Performances did this work – perhaps slight, but far from negligible – proud. Thomas Blunt showed a true, and rare, sense of eighteenth-century style, which is certainly not what many people nowadays think it to be. Tempi were well chosen, orchestral colour within its bounds well balanced, and the singers well supported. The musicians of CHROMA are of course equally to be credited; small numbers notwithstanding, the band, placed behind the stage, never sounded meagre, the acoustic of St John’s Smith Square doubtless proving of considerable assistance. Jeremy Gray’s production offered an Alpine Parnassus, replete with Dirndl, Lederhosen, and beer, which allowed the action – and above all, the music – to proceed without unnecessary interference and yet which, at the same time, provided a witty framing for further metatheatrical reflection, should one have wished to indulge. (The question of Gluck and ‘nationality’ is complex and fascinating.) All of the singers had a good deal to offer, Gwawr Edwards being perhaps my pick of the bunch, the surprisingly difficult technical demands – how did the princesses cope with them? – having little fear for her, but never being a mere end in themselves. She and her sisters, played by Anna Starushkeych and Caryl Hughes distinguished well between their respective roles, without attempting unduly anachronistic ‘characterisation’ in the modern sense. Aoife O’Sullivan’s Apollo sounded perhaps a little strained at times, but otherwise impressed.

The passage from opera seria to ‘reformism’ was neither linear nor uniform, as both the ‘reform operas’ and chronology will attest. Il Parnaso confuso was composed after Orfeo, though I should defy anyone to guess so. Moreover, just as Metastasio’s libretti would be set by a multitude of composers – Mozart had at least forty predecessors, Gluck included, when it came to La clemenza di Tito – Gluck was not the only composer for Ranieri de’ Calzabigi’s Orfeo. Here we heard what was intriguingly billed as the first ‘modern-times’ performance of Ferdinando Bertoni’s 1776 version in the United Kingdom; I can only assume that there must therefore have been an eighteenth-century performance somewhere in this country, and should be grateful for confirmation and details. Doubtless the strangeness would have been greater had we not heard the work in English translation, but even so, it is a slightly odd business hearing a text – even when cut – one knows so well, set to different, yet clearly ‘influenced’ music. The impression is generally of pleasant, perhaps more ‘up-to-date’ music, somewhere between imitation Gluck and Johann Christian Bach, but deeper acquaintance might possibly ascertain greater individuality (or not). It is well-crafted and certainly to be preferred to many of those aforementioned undistinguished nineteenth-century works our houses continue to foist upon us. An exception seemed to be offered by certain odd tonal jumps in the recitatives; without consulting a score, I cannot say whether that was Bertoni’s fault, or a matter of the performing edition. Maybe it would have been too much to hear both Orfeo settings back to back, but it would have been intriguing: an idea for another occasion, perhaps?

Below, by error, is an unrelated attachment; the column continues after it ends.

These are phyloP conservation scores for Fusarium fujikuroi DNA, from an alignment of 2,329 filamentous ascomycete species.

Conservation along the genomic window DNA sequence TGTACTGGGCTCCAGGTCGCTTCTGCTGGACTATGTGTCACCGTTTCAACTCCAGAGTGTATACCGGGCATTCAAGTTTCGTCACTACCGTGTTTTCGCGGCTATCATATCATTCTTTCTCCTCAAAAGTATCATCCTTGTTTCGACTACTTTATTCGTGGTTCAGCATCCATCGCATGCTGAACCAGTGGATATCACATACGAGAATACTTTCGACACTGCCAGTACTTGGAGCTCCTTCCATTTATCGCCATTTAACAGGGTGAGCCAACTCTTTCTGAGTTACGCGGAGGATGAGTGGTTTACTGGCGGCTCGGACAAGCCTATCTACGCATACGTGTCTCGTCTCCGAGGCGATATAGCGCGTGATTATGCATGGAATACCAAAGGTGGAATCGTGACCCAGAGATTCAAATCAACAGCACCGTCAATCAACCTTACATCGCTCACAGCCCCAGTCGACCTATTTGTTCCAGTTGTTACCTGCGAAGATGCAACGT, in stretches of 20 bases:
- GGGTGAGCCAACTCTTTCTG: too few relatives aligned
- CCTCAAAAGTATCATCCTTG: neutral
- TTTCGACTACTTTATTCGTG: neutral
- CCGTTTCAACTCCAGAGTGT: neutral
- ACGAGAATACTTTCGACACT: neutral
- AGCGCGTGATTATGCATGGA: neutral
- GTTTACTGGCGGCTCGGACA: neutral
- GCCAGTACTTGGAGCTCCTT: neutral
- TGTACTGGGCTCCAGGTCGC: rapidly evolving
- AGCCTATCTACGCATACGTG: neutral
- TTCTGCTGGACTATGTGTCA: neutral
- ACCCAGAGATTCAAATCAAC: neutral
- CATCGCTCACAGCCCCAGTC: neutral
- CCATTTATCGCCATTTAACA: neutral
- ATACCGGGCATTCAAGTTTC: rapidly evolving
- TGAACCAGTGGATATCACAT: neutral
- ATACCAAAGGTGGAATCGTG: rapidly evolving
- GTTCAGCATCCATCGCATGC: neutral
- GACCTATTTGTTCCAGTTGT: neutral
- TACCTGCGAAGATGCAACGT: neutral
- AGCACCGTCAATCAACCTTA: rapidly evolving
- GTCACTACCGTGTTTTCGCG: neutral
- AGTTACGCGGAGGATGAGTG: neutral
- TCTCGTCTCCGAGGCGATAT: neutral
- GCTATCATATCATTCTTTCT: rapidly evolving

Again, performances were generally impressive. Blunt, clearly a force to be reckoned with, and someone from whom I hope to hear more soon, again led his players in a stylish, committed performance, which enabled parallels with as well as distinctions from Gluck to be drawn. Gray’s modern-dress production again permitted the work to progress without fuss. The lion’s share of the singing is Orfeo’s; here, Anna Starushkeych was a little more variable, perhaps a little tired at times, but nevertheless gave a good sense of what was at stake. Thomas Herford and Aoife O’Sullivan provided very good support, as did the small soloists’ chorus. Charles Burney’s doubts concerning Bertoni’s inventiveness may have been justified, but so, for the most part, was his discernment of a style that was ‘natural, correct, and judicious; often pleasing, and sometimes happy,’ both in work and here in performance.